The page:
Shelly Fitzgerald was a loved and trusted guidance counselor for fifteen years at her alma mater, Roncalli High School, a Catholic school in Indiana. A state-licensed professional counselor, Shelly was responsible for assisting and advising students on their academic, professional and vocational options.
Shelly and her wife, Victoria, have been together for 25 years; they married in 2014, when Indiana legalized marriage for same-sex couples. Four years after they wed, in August 2018, Shelly was called into a meeting with the school’s principal (who had long known that Shelly is a lesbian) along with Roncalli’s president. They presented her with a copy of her marriage license and said that her relationship was contrary to the teachings of the Catholic Church. They gave her four heartbreaking “options”: She could dissolve her marriage; she could resign her position; she could “keep quiet” about why she was being fired until her one-year contract was up and then be let go; or she could be immediately fired.
Shelly refused to dissolve her marriage or resign. Within days, the school placed her on administrative leave, banned her from the school campus, and issued a press release announcing that Shelly had been placed on paid administrative leave because she was “living in a civil marriage that is not valid in the eyes of the Church.” Shelly was told in the spring of 2019 that her contract would not be renewed.
Shelly filed a federal lawsuit in October 2019 because the school and the archdiocese violated her civil rights by discriminating against her on the basis of her sex. The school and archdiocese also retaliated against Shelly by taking it out on her family: Her father, Pat Fitzgerald, a volunteer at Roncalli High School for more than 26 years, was told he could no longer volunteer at the school because he’d publicly supported his daughter.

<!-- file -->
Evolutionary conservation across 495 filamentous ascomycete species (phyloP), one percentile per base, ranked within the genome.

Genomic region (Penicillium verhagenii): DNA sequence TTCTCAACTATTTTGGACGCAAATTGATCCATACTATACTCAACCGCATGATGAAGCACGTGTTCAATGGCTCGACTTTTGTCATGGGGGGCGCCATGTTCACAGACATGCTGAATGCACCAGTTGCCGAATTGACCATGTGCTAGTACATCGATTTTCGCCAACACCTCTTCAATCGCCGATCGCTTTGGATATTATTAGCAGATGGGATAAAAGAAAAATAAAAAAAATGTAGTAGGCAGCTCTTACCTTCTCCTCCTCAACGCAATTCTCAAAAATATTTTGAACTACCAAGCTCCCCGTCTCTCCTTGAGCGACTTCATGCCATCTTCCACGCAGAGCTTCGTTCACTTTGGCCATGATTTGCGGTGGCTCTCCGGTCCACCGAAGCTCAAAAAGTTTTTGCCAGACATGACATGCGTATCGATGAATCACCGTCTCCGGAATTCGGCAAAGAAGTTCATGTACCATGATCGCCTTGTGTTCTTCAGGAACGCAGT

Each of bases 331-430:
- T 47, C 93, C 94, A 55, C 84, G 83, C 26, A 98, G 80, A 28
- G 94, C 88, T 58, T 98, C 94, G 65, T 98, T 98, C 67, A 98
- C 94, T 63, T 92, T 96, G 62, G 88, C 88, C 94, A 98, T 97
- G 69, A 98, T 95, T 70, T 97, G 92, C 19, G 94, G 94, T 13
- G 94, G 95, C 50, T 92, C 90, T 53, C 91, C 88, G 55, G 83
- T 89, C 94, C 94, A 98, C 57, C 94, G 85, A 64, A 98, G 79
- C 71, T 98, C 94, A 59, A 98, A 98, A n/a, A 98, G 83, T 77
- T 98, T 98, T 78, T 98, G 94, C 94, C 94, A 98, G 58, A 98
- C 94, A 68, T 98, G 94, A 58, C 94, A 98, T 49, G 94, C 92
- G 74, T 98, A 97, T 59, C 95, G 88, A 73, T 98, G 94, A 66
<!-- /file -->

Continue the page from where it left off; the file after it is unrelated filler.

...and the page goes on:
Roncalli High School is trying to improperly exploit a number of legal doctrines under the First Amendment to avoid responsibility for unjustly firing Shelly, including arguing that, under a doctrine known as the “ministerial exception,” the school cannot be held liable for its discrimination against her. But the ministerial exception applies only to vital preachers and teachers of the faith. It is meant to ensure that houses of worship can freely choose their clergy; it was never intended to be a free pass for any religious employer to discriminate against its entire workforce. And Shelly’s job was not to transmit faith-based teachings—she has never been a minister, nor has she ever held herself out as one.
Americans United joined Shelly’s legal team in Fall 2020. In March of 2021, the District Court allowed the case to proceed, finding that it was premature to decide whether the school’s and archdiocese’s defenses applied. The school and archdiocese moved in November 2021 for summary judgment, seeking to end the case based primarily on their contention that Shelly was a minister. We filed a response to this motion on Shelly’s behalf in January 2022.
In addition, in November 2021, Americans United filed an amicus brief in Starkey v. Roman Catholic Archdiocese of Indianapolis, Inc., in support of Shelly’s Co-Director of Guidance Lynn Starkey, who was also fired by Roncalli for being married to a woman. In July 2022, the U.S. Court of Appeals for the Seventh Circuit held that Starkey was a minister, based on the specific evidence in her case. In August 2022, we filed a brief in Shelly’s case arguing that the reasoning in Starkey cannot resolve Shelly’s case.
On September 30, 2022, the district court in Shelly’s case granted summary judgment in favor of the school and the archdiocese, concluding that it was bound by the Starkey decision to treat Shelly as a “minister.” On October 28, 2022, we appealed that decision to the U.S. Court of Appeals for the Seventh Circuit.
AU Litigation Fellow Gabi Hybel presented oral argument to the Seventh Circuit on June 2, 2023. On July 13, 2023, the Seventh Circuit affirmed the district court’s holding but rejected its reasoning, holding that Shelly was a minister because the school actually entrusted her with ministerial duties. This ruling limited the scope of the Seventh Circuit’s decision in Starkey.